The ability to assist small to medium enterprises (SMEs) find research-based solutions to their needs is growing at Griffith University.
Following a recent cold food measurement and distribution innovation, Griffith scientists have assisted a local water filtration company with a cutting-edge sensing system.
Aquarius Technologies is a Brisbane-based water filtration and purification company. Their market is consumers of wastewater treatment, cooling water treatment, swimming pool disinfection and potable water treatment. The need to monitor and filter scale, within their filters, is vital to this company’s future and the people’s health who rely on their systems.
Griffith researchers, Ehsan Eftekhari and Dr Qin Li from Queensland Micro and Nanoparticle Centre (QMNC) are experts in the use of nano-particles that act as sensors in water filters. Dr Li has significant experience in developing novel detection and sensing systems for chemical and biochemical sensing.
CSIRO’s SME Connect program specialises in partnering SMEs with problems to Universities with solutions. Dr Li and Aquarius had been working together informally for some time before applying together for CSIRO’s assistance.
Sergio Koulakov, General Manager of Aquarius, saw the possibility for genuine innovation is his sector.
“During discussions with Qin and Ehsan we came to a mutual understanding of what they can achieve as researchers and what Aquarius needs to achieve as a commercial entity. The difference in approaches was initially a major issue for us, but we were able to overcome this.”
Through a 20-week contract in 2016 supported by an AusIndustry Research Connections grant, Dr Li and Mr Eftekhari started developing a new sensing system that integrated into Aquarius’ established products.
At the start of 2017 Aquarius and Griffith received a Science and Industry Endowment Fund (SIEF) STEMá¶§ Business Fellowship grant through CSIRO SME Connect that co-funded Dr Eftekhari to work with Aquarius as a full-time researcher for three years and would allow him to further develop the system. The resulting new scale inhibiting system is a fully automated real-time sensing system.
“Working with Aquarius was a fantastic challenge,” said Dr Li. “SME’s don’t have the same money or the time to dip into serious R&D so when projects like this come up the pressure is on to deliver a significant improvement on their present situation.”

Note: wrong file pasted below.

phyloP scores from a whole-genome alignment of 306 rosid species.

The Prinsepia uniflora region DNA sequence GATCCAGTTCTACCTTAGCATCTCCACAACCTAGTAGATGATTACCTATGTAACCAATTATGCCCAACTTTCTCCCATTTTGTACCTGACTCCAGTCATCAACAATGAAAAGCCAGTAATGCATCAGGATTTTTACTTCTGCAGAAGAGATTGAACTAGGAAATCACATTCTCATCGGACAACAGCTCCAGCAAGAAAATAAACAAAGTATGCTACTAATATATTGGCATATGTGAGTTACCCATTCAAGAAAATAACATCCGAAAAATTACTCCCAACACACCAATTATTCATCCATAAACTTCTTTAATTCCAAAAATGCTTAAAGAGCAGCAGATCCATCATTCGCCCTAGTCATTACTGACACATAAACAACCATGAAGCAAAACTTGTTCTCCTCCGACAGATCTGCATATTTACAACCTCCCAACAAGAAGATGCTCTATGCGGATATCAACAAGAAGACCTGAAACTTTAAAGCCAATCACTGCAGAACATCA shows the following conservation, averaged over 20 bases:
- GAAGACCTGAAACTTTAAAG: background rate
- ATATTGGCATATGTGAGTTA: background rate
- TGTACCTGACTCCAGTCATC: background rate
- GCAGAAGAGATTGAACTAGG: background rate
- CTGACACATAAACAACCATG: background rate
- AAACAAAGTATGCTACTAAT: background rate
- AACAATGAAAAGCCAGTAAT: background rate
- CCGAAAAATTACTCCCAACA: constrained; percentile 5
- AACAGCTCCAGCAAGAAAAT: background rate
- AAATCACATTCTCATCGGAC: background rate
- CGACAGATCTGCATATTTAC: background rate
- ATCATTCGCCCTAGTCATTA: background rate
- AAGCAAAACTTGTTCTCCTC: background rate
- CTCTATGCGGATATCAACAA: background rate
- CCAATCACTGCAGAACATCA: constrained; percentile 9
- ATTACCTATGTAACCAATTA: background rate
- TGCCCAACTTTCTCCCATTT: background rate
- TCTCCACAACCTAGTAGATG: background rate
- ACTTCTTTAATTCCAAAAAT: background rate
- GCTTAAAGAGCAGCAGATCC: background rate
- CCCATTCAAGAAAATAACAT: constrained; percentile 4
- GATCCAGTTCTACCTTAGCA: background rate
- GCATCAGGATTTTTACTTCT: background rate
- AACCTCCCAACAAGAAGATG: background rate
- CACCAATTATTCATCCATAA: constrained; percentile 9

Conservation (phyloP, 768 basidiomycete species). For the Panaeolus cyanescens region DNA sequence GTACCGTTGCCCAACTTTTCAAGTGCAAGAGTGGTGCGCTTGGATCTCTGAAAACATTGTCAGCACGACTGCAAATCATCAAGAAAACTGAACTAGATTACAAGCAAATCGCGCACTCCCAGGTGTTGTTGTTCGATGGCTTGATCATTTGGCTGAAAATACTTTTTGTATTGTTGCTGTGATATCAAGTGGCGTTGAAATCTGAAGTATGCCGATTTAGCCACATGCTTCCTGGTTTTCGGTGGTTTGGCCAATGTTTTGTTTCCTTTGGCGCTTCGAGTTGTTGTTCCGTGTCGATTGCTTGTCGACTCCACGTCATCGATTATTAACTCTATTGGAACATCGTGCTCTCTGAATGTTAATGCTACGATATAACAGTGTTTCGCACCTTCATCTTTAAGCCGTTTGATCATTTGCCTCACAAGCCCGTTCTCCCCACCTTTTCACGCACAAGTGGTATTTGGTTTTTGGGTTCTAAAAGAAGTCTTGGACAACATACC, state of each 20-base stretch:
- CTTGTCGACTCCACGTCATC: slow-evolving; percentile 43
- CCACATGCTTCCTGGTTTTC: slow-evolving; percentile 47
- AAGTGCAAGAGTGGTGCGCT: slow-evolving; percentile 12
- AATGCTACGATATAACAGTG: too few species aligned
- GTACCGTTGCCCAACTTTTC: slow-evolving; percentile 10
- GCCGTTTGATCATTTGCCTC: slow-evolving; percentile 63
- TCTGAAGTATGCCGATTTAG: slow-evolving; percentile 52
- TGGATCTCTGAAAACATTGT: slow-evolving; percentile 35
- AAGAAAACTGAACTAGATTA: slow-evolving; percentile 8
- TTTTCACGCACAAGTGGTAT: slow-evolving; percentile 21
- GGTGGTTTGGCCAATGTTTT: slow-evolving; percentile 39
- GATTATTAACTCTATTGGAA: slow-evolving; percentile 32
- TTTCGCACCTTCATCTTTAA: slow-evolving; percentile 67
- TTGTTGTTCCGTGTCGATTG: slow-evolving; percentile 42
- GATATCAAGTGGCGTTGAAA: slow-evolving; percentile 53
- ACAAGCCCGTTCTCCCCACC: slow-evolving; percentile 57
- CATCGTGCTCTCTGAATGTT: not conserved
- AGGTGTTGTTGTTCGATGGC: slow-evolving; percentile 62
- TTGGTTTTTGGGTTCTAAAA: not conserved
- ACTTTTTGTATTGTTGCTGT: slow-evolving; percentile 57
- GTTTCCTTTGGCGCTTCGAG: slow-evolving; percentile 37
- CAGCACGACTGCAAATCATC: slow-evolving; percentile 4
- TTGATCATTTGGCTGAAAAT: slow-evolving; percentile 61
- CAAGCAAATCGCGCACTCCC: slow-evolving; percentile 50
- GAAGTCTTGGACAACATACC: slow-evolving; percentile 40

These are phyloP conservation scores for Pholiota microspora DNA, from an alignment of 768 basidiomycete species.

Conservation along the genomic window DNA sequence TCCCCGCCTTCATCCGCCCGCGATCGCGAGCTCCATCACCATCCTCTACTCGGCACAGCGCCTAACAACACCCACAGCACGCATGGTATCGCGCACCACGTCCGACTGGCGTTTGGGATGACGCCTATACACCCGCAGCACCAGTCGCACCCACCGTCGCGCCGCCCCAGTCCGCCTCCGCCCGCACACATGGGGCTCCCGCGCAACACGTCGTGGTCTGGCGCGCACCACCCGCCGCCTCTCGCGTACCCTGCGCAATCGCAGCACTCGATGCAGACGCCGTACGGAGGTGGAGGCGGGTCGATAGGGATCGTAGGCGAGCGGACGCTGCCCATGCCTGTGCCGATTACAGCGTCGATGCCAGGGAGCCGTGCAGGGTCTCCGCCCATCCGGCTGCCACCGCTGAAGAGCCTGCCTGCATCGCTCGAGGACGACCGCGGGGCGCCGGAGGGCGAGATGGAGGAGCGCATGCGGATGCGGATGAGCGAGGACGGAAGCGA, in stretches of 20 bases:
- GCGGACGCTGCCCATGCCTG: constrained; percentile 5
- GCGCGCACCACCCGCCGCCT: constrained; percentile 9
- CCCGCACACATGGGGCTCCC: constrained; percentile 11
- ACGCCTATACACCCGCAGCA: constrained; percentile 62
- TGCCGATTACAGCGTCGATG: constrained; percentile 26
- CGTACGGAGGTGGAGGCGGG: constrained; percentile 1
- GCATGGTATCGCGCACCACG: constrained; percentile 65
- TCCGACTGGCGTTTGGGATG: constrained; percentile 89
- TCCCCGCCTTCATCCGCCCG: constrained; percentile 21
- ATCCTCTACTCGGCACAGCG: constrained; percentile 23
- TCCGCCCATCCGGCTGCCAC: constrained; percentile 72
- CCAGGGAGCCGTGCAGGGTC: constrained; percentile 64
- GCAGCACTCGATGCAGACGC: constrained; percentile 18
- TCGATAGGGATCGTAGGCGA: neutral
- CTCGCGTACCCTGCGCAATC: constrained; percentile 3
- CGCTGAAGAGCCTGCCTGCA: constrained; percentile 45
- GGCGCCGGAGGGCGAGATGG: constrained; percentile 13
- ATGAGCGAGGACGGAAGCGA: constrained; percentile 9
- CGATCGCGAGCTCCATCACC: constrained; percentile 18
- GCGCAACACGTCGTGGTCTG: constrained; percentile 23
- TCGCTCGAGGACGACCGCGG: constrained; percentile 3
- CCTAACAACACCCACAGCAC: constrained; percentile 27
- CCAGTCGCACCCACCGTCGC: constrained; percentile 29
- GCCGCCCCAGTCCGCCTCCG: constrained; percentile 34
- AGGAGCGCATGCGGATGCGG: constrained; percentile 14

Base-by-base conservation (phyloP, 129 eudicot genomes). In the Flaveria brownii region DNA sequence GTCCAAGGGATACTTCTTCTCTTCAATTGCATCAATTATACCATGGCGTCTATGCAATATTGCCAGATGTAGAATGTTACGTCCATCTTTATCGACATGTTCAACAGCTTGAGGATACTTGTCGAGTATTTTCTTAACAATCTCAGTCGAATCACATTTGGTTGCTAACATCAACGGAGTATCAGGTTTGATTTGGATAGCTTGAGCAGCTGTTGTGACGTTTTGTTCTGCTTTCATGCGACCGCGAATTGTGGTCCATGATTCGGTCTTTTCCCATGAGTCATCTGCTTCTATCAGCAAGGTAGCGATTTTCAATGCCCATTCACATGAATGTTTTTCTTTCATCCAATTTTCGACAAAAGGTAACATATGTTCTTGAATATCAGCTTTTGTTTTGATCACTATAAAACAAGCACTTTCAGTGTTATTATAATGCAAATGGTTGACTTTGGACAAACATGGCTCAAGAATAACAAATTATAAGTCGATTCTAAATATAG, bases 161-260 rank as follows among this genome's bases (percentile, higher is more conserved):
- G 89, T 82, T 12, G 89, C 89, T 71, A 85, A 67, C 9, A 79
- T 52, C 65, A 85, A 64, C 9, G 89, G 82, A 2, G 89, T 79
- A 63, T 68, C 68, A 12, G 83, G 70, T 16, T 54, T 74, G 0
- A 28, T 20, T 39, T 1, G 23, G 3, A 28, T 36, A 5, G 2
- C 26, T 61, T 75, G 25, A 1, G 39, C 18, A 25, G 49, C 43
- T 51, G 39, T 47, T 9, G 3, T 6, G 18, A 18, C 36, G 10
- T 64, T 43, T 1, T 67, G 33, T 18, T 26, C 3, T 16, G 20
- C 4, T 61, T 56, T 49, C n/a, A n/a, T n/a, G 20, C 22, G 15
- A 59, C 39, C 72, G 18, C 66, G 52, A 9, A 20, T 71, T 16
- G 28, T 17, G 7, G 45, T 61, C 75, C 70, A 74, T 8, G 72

“The brief from Aquarius was that they needed a reliable way to detect micro levels of corrosion inhibitors in the cooling tower, for optimizing chemical dosage, extending equipment life span and minimizing environmental impact.
“It was just one of the things they wanted to do and I was impressed by the vision of such a local SME. It has been really rewarding,” she said.
The result was the TheUniQcontroller, specifically designed to incorporate online corrosion and inhibitor measurements and controls, thereby providing an industry-leading comprehensivesolution to all challenges of cooling tower water treatment systems.
“The best part of our co-operation is in the different approaches to the same challenge. Aquarius needs to keep an eye on profit, which generally means looking at the existing market. Griffith’s approach is to develop an innovative solution, which requires time and money,” said Mr Koulakov.
“In this case we see big potential in development of this innovation as it’s far above what’s in the existing market (both hardware and chemicals). It is a top model, which competes with best competitors’ models around the world.
“As a GM of the company I can say that we would never have entered into this project without the SIEF funding awarded through the CSIRO, there were no guarantees and the outputs of that project are long-term. Without support of CSIRO Aquarius would not be able to support this level of investment.
Jason Barkla, SME Business Manager at CSIRO SME Connect was pleased to see such advanced technology transfer assisting business at the SME level.
“CSIRO is eager to see the benefits of publicly funded research assisting our vital SME sector. As an important engine of our economy Australia needs its technology-based SMEs to be leaders in their market,” he said.
“Our Universities have a long tradition of innovation and SIEF and CSIRO’s SME Connect are delighted that Griffith and Aquarius could work together to develop such an innovative product in such a short time-frame.”
UniQ was launched in late 2017 and through the first half of 2018 has passed all early-stage testing. In time the UniQ system should result in more robust, longer-lasting filters that reduce costs to consumers and better protect the health of end users.